For decades, the Nigerian government has been saddled with the responsibility of subsidizing fuel and fixing the retail prices of fuel. Despite the efforts to reform the subsidy placed on fuel, Nigeria has never been able to successfully achieve this removal. Nigeria, being the biggest producer of oil in Africa, has come under heavy attacks from World Bank and International Monetary Fund for the huge financial burden that it Carrie’s, in a bid to provide fuel subsidy, when this revenue could be invested into facilitating other services that would further enhance the country’s economic growth.
The Federal Government has however decided to halt its payments for fuel subsidy after June 2023. This decision is thus set to have a significant effect on many businesses operating within the country, the supply chain especially. The stop in subsidies will inevitably cause a rise in the cost of transportation and energy which will inadvertently cause manufacturers and distributors to increase the prices for their goods and services. This is predicted to remotely cause a decrease in demands for services and reduced sales, affecting the country’s economic growth. However, this could be a net positive, if handled properly.
Fuel Subsidy can stimulate economic activities & protect local businesses.
In truth, fuel subsidies are not a bad idea, as they play a major role in stimulating the economic activities and protecting the domestic economy by reduction of their energy revenue. Whether directly or indirectly, this is only typically achieved by the government giving financial support to reduce fuel prices. On the negative side, however, this can also catalyze waste and corruption. Between 2017-2021, the Economic and Financial Crimes Commission allegedly recouped about N13 billion as proceeds from illegal payments transacted under the subsidy regime. Though a painful financial blow, halting subsidy can enhance government’s finances, as well as ensuring access to boil products needed for their operations.
One major concern raised against the fuel subsidy removal is the lack of trust in the government in allocating the recovered gains to further develop the economy. Many people have been critical about the high cost of governance and the lackluster state of public infrastructures. Business wise, the malfunctioned oil refineries in the country makes the economy so vulnerable to the unpredictable global supply chain, as Nigeria imports all its refined oil products. Thus, a structured plan as to how these gains will be reinvested into the economy. Although the government has stated its position as to reviving the country’s refineries, it would be best to privatize it to give space for more revenue allocation. The government is also said to be exploring investing in Dangote Oil Refinery, the biggest in Africa and this gesture, it is believed, will help protect businesses.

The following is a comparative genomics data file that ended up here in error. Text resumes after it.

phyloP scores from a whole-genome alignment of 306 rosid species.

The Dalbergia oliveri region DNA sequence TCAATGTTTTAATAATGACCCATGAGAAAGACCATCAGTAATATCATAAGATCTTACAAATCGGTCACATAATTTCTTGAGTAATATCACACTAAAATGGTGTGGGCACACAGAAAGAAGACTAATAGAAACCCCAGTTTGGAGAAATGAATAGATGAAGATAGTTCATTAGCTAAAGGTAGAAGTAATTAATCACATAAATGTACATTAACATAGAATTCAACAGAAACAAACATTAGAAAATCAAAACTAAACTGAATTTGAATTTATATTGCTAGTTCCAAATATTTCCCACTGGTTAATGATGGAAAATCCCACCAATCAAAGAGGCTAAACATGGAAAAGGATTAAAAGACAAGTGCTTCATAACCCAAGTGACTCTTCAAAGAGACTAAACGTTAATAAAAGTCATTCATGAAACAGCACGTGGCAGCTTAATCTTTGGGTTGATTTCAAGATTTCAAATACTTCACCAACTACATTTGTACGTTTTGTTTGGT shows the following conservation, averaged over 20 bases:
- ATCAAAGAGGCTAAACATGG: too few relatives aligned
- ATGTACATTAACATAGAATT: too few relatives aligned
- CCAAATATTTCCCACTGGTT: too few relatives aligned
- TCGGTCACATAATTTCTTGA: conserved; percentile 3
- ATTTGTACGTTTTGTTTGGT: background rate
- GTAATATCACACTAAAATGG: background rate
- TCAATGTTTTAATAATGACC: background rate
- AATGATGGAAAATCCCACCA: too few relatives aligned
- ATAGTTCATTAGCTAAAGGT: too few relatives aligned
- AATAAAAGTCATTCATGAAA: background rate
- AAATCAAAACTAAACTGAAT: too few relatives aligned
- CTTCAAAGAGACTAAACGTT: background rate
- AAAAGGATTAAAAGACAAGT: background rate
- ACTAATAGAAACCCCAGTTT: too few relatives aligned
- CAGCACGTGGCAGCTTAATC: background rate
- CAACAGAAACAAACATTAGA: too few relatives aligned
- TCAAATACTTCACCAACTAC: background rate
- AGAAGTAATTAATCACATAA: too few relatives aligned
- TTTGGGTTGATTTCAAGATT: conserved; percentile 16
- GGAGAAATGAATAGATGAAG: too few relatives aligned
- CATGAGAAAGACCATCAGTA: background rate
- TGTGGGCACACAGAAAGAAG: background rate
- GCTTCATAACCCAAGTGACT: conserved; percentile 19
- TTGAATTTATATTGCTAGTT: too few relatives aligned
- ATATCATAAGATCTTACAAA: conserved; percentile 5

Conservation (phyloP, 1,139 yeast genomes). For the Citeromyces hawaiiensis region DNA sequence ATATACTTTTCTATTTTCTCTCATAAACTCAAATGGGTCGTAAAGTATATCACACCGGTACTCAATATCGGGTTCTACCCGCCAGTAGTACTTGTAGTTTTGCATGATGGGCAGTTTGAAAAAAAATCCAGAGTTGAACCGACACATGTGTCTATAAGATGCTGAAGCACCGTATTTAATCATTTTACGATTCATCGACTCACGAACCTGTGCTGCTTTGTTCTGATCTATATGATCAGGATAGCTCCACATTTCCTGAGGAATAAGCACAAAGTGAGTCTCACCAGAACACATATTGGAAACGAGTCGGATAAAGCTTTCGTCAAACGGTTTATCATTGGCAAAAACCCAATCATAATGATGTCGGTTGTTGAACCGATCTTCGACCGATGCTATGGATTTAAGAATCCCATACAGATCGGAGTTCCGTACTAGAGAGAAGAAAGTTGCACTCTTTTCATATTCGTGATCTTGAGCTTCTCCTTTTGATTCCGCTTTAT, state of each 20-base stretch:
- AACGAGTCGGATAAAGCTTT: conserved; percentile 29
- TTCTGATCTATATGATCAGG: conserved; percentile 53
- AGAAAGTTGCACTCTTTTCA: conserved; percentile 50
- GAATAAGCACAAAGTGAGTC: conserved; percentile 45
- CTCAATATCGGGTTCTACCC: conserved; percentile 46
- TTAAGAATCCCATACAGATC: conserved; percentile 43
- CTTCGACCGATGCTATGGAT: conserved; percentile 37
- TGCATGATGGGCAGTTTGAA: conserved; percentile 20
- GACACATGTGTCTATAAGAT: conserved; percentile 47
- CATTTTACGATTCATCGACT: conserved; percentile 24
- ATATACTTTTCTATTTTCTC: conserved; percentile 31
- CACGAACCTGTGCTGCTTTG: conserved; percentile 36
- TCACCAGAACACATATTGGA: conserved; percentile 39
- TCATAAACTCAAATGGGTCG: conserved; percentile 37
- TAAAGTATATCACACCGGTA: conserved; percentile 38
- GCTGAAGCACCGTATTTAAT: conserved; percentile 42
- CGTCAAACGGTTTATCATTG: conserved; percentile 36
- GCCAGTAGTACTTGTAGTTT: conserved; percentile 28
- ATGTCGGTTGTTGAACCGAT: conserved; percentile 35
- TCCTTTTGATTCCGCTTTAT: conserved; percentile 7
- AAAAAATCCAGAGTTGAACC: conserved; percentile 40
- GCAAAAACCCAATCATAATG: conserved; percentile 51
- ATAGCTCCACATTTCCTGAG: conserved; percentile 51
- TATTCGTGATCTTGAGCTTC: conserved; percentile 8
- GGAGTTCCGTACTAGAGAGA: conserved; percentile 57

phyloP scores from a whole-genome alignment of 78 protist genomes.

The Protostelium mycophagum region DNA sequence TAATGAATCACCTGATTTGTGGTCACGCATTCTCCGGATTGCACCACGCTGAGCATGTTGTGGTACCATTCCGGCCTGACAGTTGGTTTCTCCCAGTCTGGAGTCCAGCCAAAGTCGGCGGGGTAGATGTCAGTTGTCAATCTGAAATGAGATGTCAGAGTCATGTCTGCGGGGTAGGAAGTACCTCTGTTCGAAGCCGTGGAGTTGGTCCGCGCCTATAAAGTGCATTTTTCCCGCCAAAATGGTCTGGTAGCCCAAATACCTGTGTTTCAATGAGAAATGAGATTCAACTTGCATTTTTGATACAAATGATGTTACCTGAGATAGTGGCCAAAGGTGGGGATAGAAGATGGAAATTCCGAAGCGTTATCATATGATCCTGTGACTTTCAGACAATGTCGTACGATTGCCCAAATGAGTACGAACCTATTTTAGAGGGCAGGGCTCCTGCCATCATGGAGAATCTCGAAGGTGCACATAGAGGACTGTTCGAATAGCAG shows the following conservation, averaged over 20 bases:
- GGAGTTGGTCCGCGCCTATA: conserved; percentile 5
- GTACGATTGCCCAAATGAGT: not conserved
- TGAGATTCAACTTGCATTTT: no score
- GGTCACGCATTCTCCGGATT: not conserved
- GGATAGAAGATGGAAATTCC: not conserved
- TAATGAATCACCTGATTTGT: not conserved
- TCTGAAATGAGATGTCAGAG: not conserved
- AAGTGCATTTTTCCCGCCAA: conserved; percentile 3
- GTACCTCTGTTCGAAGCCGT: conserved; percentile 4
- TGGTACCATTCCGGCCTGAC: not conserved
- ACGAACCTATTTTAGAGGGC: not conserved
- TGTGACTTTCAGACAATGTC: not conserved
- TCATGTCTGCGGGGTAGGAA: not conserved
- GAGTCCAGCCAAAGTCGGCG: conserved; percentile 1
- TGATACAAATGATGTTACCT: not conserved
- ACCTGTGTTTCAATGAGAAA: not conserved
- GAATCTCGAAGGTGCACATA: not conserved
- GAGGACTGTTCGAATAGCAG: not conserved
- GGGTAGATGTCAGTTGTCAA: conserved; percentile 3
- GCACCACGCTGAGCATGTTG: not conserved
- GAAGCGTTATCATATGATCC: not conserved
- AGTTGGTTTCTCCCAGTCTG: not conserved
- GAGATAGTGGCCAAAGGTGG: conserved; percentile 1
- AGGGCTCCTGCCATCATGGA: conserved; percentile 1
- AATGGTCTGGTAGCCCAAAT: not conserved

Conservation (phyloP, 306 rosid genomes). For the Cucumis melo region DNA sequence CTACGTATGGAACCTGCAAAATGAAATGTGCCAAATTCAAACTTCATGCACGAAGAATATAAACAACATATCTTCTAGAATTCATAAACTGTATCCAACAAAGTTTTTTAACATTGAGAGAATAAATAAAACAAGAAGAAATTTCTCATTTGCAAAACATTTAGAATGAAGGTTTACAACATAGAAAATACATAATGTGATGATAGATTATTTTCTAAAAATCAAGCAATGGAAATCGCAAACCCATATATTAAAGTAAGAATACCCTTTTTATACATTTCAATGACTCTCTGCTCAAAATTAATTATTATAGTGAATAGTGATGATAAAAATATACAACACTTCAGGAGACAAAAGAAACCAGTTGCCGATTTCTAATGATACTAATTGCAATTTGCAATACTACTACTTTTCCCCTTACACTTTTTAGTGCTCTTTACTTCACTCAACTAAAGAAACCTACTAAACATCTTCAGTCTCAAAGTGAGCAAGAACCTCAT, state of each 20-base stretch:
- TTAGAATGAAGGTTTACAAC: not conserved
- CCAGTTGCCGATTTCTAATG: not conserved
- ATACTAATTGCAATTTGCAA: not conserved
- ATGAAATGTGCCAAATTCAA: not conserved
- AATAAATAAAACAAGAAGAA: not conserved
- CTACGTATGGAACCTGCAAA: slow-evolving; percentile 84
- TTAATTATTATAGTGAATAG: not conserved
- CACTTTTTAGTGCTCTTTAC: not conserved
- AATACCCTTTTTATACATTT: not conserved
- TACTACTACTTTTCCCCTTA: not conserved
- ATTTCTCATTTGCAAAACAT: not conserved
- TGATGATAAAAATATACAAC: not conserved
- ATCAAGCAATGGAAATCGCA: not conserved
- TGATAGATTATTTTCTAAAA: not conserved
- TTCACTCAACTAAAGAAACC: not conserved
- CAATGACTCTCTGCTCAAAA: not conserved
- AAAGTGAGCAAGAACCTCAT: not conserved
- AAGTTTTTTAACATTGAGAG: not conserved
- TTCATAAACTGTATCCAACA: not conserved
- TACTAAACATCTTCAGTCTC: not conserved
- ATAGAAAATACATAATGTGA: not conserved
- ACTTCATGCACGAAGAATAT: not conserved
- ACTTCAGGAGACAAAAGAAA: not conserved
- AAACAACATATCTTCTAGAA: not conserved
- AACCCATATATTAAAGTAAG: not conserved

Unstable energy supply also affecting supply chain businesses in Nigeria.
Another point for investors in the supply chain is the feeble condition of the public transport infrastructure in the country. In 2020, the Financial Times’ survey showed that transporting goods from the port to the main land, which is about 20km, cost about $4000, similar to the fee charged for Nigeria from China. With subsidies taken away, the coupes revenue can be used to facilitate the building of more ports, roads, train networks and bridges to reduce the cost of operations of most businesses within the supply chain.
Energy supply is another factor affecting supply chain businesses in Nigeria. As a result of the recurrent power shortage, most businesses have had to solely rely on oil generators for their energy. Last year, the price of diesel increased by 187.69 percent, according to the National Bureau of Statistics. This, in turn, caused a surge in the cost of business operations. One efficient strategy that the government can enact is the provision of subsidy for companies that invest in fuel-efficient sources for the generation of energy.
Reform will enhance the transition into clean energy sources.
However, one important benefit of the fuel subsidy policy reform is the ability to enhance a transition into cleaner energy sources, which would also enable supply chain businesses to enhance their sustainability practices. Sectors like agriculture, logistics and manufacturing would hugely benefit from this transition to clean energy like solar. Looking forward, while the global effects of a global chain crisis caused by Covid-19 and the Russia-Ukraine war have hugely affected the global economy, Nigeria must commence strategies to ensure a removal of the fuel subsidy.
Central Bank of Nigeria: Website